... a voice for those who mourn the loss of a soul mate
"He felt now that he was not simply close to her, but that he did not know where he ended and she began." - Leo Tolstoy

Friday, March 31, 2017

Are you a gift card or a promo certificate type? by Betts McCalla




A gift card is usually bought with money or maybe with earned reward points and it has unlimited purchase possibilities. A promo cert is usually a freebie, a sort of consolation prize, and its use is restricted to certain products.

As you move through your suddenly single life are you paying your way with legal tender or are you always looking for the promos, the freebies, the handouts, lunching on Costco samples? Are you engaging wholeheartedly in your daily life or are you miserly limiting yourself to the restricted activities from the freebie list. The things you feel you deserve. It’s sort of the difference between electing to pay to climb into the hot air balloon gondola and enjoy the vista spread out before you with the champagne toast or just waving up at a balloon as it passes overhead. Can you experience full heart racing exhilaration or do you question your right to even laugh out loud?

Do you remember the first time you laughed out loud after your loved one passed? I do. It was exactly a month later. Several friends I knew from my disbanded writer’s group invited me out for a special lunch. I really didn’t want to go but felt obligated because these were my peers and they cared about me. When still active, our writers’ group usually met once a month and a handful of us would get together before the meeting for a light lunch. Often JT would join us for the meal so he became sort of an honorary member. On the day I first laughed out loud, the lunch table bore a gift of beautiful and very fragrant  roses in a lovely glass vase. Roses were my husband’s favorite flowers. We used to have 86 rose bushes in our southern California backyard so in my mind the vase of flowers represented him. During lunch my friends took turns recalling conversations and telling funny anecdotes about my charming, intelligent, full-of-life man. I had been present during some of these conversations but others were new to me and I was delighted to hear them. These generous women also presented me with a blue memory box from Hallmark. I recall thinking it was way too small to hold my memories and wondering what I should put in it. I ended up using it for the notes and condolence cards I received. We had a lovely lunch and I laughed a little bit with my friends. I remember thanking them and telling them it was the first time I had laughed out loud since August 10th. When I got to the car, I drove around to the back of the shopping center, parked and sobbed. I wanted my husband back.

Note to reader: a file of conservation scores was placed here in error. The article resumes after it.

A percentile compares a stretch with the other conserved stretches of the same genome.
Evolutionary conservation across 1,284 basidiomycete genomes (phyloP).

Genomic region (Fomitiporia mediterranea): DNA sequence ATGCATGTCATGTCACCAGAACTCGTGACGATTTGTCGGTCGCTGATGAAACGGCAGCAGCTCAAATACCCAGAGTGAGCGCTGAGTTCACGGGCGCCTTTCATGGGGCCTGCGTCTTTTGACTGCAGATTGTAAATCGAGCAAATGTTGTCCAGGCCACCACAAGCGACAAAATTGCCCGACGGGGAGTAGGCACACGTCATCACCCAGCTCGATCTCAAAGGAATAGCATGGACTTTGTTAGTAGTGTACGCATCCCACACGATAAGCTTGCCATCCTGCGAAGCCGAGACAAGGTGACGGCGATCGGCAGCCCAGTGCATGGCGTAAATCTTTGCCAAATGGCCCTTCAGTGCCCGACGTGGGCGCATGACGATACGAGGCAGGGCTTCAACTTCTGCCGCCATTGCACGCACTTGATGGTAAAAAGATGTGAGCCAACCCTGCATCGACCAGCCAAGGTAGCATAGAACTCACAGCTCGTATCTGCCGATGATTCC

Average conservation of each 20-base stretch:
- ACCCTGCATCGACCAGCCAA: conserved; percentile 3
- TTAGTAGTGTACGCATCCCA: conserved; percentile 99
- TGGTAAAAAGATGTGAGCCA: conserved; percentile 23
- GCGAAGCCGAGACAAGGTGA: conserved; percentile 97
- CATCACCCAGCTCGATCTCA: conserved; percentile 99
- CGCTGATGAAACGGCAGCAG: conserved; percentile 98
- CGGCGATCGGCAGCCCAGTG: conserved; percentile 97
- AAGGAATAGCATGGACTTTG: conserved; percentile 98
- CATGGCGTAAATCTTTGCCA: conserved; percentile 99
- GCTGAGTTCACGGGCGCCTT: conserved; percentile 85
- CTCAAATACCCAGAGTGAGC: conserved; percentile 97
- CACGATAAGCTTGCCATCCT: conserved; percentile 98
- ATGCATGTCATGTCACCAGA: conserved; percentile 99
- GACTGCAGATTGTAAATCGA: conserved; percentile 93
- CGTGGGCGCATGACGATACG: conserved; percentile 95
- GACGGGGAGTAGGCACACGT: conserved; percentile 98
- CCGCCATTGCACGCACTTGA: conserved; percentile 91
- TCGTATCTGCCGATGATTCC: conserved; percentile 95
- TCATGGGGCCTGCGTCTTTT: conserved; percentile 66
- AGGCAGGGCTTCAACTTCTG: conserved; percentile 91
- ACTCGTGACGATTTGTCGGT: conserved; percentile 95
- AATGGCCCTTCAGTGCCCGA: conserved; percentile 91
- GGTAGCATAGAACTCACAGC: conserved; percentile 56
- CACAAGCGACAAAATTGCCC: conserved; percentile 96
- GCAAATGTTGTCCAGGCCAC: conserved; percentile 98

If you have lost your soul mate you probably have repeatedly experienced the fear and despair eloquently played out by Beethoven’s No.5 also known as Death Knocking at the Door. Initially, your existence is shattered and you feel shell shocked. But in a year, or maybe 5 years or even possibly longer, you will start to feel alive again. You will abandon the shotgun approach to hobbies- some grievers take on multiple craft projects, or sign up for a variety of classes, or buy real estate. You will eventually crave the company of your peers, albeit with possibly new faces and you will regain an appetite for food and camaraderie. You will start to seek out worthwhile activities that will enrich your soul, and give you a sense of purpose. You will stop restricting yourself to the promo certs and realize still being alive is not wrong. Maybe you won’t feel the happiness and sense of security your life held before your soul mate passed but you will feel good again. I promise. And you will laugh out loud. I promise that, too.

Wednesday, March 29, 2017

I miss cooking

I miss cooking. Not the every day type of cooking. Not the "We're home from work and it's late and we're starving and what can we throw together?" type of cooking or even the usual run of the mill every day cooking.
No, I miss the cooking days John and I used to have every so often. There were some Saturdays that we would decide to make soup and it would literally take all day. There was one particular soup that was our favorite - potato soup.
Potato soup started out early in the morning by peeling a mound of potatoes. Then we made what was called Garbage Soup. This was a soup that was simmered for hours by making a soup of the potato peels and lots of garlic and spices. This made a broth to base the potato soup on. Some of it we saved and froze for minestrone on another soup Saturday.